Groundhog Day: What's That Again? I Oxford Open Learning

    Groundhog Day

    Groundhog Day: What’s That Again?

    Each year on 2 February, the world eagerly anticipates the appearance of a cute and famous rodent, named Punxsutawney Phil. The day is observed as Groundhog Day in the USA and Canada and watched across world. But why Groundhog Day and what is a Groundhog?

    A Brief History Of Groundhog Day

    Groundhog Day is believed to have its roots in the ancient Christian tradition of Candlemas (2 February), when clergy would bless and give out candles needed for winter. The candles represented how cold and long the winter would be. Germans, however, went a bit further, in expanding on this concept and then selecting the hedgehog as a way of predicting weather.

    As German immigrants arrived in what is now the United States, they brought with them their folklore and traditions, and as at the time there were no hedgehogs in United States – they aren’t native to the USA- so a similar hibernating animal was chosen as an alternative; a groundhog who could predict the spring weather. Thus, the first Groundhog Day was held on February 2, 1887 in Punxsutawney, Pennsylvania.

    Members of the Punxsutawney Groundhog Club visit Gobbler’s Knob, Phil’s home, and a park just outside Punxsutawney, for his annual appearance on 2 February each year. If he sees his shadow (denoting that it’s a clear day out), it is believed that the winter will carry on for six more weeks. If, however, he doesn’t, it means we’re due to get an early spring.

    What Is A Groundhog?

    The groundhog, also known as a woodchuck or whistle-pig, are among the largest members of the squirrel family, Sciuridae, and belong to the group of large ground squirrels known as marmots. They are a species of rodent found only in North America, from Canada down to the southern States. Groundhogs are great diggers that make large, complex underground burrows. “Phil’s burrow”, to give an example, is a manmade zoo that is climate controlled and light regulated. In terms of stature, they usually weigh between approximately 2.72 and 5.44kg (6-12 pounds). Fully grown groundhogs can be up to 20 inches in length, with the addition of a tail which is about six inches long.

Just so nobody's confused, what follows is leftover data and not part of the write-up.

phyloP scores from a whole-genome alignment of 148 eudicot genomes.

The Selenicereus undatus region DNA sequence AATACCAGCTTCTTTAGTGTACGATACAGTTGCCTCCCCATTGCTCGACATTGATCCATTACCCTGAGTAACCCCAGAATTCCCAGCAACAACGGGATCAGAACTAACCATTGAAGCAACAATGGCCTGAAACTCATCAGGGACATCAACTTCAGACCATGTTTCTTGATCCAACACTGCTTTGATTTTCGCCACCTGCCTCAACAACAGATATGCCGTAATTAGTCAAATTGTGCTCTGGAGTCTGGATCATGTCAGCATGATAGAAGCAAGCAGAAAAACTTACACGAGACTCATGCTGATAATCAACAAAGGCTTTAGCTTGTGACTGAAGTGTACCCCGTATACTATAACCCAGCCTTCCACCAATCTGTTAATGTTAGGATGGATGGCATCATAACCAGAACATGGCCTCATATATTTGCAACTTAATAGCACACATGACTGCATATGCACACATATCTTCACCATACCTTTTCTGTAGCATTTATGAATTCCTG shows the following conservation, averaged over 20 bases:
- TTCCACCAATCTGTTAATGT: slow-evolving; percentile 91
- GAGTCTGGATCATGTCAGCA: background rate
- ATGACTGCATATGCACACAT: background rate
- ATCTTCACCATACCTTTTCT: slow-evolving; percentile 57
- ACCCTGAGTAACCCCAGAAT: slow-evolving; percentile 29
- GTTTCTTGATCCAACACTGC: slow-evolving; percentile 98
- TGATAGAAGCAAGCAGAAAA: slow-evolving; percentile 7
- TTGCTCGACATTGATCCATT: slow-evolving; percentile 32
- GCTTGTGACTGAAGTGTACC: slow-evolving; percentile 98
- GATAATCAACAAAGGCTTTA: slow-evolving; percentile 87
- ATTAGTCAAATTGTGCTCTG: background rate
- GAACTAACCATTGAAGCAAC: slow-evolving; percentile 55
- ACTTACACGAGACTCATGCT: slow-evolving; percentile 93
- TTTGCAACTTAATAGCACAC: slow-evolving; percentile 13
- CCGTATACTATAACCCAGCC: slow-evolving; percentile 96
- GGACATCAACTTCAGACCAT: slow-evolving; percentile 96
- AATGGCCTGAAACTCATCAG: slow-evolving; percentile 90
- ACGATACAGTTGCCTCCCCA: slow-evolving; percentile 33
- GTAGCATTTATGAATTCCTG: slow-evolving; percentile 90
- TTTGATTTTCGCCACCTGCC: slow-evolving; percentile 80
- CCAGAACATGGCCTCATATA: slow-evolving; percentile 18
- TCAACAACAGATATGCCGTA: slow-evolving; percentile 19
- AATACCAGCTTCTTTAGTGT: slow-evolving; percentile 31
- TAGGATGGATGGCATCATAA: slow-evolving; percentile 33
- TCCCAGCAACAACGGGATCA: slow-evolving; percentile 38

The groundhog diet consists mainly of plants, vegetables, fruits, and other greens, such as grasses. According to the Punxsutawney Groundhog Club Inner Circle, Phil enjoys a varied veg and fruit diet of kale, sweet potatoes, corn on the cob, and even bananas.

    Groundhogs are mostly solitary animals, only seeking out other groundhogs to mate. As a species, they work to protect each other and communicate using high-pitched shrills to warn each other of any impending threats. They are known to be one the few species of true hibernators. This means they go into a dormant state—in which their body temperature and heart rate fall dramatically—from late autumn until late winter or early spring. After losing up to half their weight during hibernation, groundhogs usually appear from their winter burrows in February—hence the chosen date for Phil’s appearance is 2 February.

    Phil is looked after throughout the year by the aforementioned group called the Punxsutawney Groundhog Club Inner Circle, who also plan the annual ceremony which is widely reported across the world.

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